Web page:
I felt like telling him not to jinx it, but pointing that out probably would have made it worse. So, I just shook my head while focusing on Apollo himself. “Where’s Jazz? Does she know you’re here? Does she know anything about you?”
“Nope,” he replied. “Not yet. And if you don’t mind, I’d like to have a little chat with her myself. There’s a few things that she and I need to talk about.”
I wanted to ask more about that, but that felt like prying. So I quashed my curiosity for the moment.
Athena was the one who spoke next. Her voice was almost as calm as ever, but I did detect a bit of emotion in it. Which gave a slight hint of just how much emotion she was actually feeling. “I’m glad you’re here. You should be here. It’s time to get Sariel away from them.”
There was no joviality in Apollo‘s voice as he replied, “Oh, it is long past time to get her away from them. They’ll pay for everything they did to my sister.
“They wanna cast me as the devil? I’ll show them just how hot my hell burns.”
It was about four days later, and a week since we had set off from the Aelaestiam base. A week of travel to get to Kushiel’s secret lab. During that time, Vanessa and Tristan had spent most of it with their dad, while the rest of us made sure we were as ready as possible (physically and mentally) for what was about to happen. Not that the twins were spared any of Athena’s training in that time. She made sure to put all of us through our paces too. As did Apollo. They both worked us to the bone to make sure we were as ready as we could possibly be.
Also, there were the stories. Apollo had so many stories. And he loved to tell them. Some involved him directly, while a lot actually didn’t. They were just stories he’d picked up over the millennia. He’d been making a point of telling us a few of the funny ones, clearly trying to take our minds off what was about to happen. One of those more recent stories was about some guy named Lars, who had become a Natural Heretic bonded with something called an Eki, which were protective guardian figures who gained power from the sun and had a lot to do with fire and heat powers.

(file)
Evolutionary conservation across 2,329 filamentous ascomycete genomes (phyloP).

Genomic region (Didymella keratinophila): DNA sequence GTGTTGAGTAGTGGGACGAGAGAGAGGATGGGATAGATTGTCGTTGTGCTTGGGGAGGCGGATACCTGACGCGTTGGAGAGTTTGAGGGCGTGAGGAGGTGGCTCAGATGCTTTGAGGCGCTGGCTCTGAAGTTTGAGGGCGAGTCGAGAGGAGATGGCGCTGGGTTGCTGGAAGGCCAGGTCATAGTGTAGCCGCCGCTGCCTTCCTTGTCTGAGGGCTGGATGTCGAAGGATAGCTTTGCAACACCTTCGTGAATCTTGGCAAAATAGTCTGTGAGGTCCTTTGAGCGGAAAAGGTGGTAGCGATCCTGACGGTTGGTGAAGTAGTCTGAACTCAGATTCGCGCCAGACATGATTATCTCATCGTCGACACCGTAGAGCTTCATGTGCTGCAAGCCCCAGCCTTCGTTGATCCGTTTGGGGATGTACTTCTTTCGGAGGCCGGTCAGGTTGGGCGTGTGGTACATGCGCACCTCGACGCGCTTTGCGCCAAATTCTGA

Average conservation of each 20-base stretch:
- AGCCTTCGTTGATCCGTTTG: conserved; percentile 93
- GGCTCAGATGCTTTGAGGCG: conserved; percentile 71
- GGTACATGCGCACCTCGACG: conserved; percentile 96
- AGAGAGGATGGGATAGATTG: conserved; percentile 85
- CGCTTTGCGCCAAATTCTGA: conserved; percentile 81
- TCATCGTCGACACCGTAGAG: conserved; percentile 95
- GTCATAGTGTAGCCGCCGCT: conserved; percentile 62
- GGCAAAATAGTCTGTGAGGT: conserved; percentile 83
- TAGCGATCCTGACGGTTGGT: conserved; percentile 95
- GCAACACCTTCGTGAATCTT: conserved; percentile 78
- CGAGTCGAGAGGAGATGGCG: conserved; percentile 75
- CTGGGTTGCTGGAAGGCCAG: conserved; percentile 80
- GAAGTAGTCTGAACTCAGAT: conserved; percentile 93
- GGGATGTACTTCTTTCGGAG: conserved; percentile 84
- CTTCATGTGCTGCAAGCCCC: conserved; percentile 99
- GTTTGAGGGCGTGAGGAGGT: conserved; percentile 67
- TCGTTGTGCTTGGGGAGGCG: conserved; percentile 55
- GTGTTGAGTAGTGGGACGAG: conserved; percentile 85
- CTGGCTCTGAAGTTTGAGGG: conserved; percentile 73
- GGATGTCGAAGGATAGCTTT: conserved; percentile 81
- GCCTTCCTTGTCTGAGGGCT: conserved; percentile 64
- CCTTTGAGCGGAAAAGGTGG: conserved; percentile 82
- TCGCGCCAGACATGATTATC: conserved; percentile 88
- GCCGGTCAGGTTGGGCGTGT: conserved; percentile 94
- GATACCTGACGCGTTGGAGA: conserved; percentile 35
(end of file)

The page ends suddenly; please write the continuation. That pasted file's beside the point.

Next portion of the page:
This Lars guy had no idea what was going on in the world. No one ever explained the whole Bystander/Alter/Heretic thing to him, so he had to figure out as much as he could on his own, including the fact that everyone he knew would always forget anything supernatural that he did. But he still wanted to help, so the guy did what came natural. He dressed up as a superhero and went out to fight bad guys. Yeah, that sometimes happened with Natural Heretics, apparently. As far as the Bystanders were concerned, they were just those kooky people who dress up in costumes, call themselves superheroes, and go around stopping petty crime. They never remembered the crazy things he accomplished. But he kept right doing them, even if no one remembered and everyone thought he was silly, at best. Which was pretty admirable, really. So-Lars was a real hero.
Yeah. Lars’ the solar-powered superhero’s name was So-Lars. Whenever I managed to tell Shiori about that, she might end up with a new favorite superhero, all other qualifications be damned.
The point was, everyone liked listening to Apollo’s stories. Well, everyone except Dries, that was. Yeah, with Apollo and Athena, we had two adult Seosten on the ship with us the whole time. Which meant that Dries wasn’t all that happy. He understood, but he wasn’t very happy. I had talked to him a bit, and he told me that he appreciated and accepted that they (and Tabbris) weren’t the same as the Seosten who had imprisoned and tortured him. But knowing something and feeling it were two different things. Their presence made him uncomfortable, even more uncomfortable than he normally was around people. It sucked, but I understood where he was coming from. So, the man spent most of his time locked up in his room, avoiding everyone as much as he could.
Now, the rest of us were on the bridge. In this case, ‘the rest of us’ meant Larissa, Haiden, Athena, Apollo, Sands, Roxa, Jazz, Gordon, Vanessa, Tristan, Jokai, Tabbris, and me. And our cyberforms, of course. The metal animals were off to the side, seemingly deep in conversation.
“One last jump. Is everyone ready?”
Larissa was the one who had spoken, looking our way as she stood beside the pilot’s seat. “Once Jokai pulls that lever, it’ll only take a few seconds to get there.”
Athena nodded. “Once this ship arrives, we can activate the beacon, and the rest of the Aelaestiam fleet will jump in. We have our own disruption ships that will block any portals into or out of the facility, so they won’t be able to take the prisoners and run. But they will know that we’re there, and they will have their own fleet to act in defense. Not to mention the ships that will come very quickly as soon as they receive the alert. Ships which drastically outnumber ours.”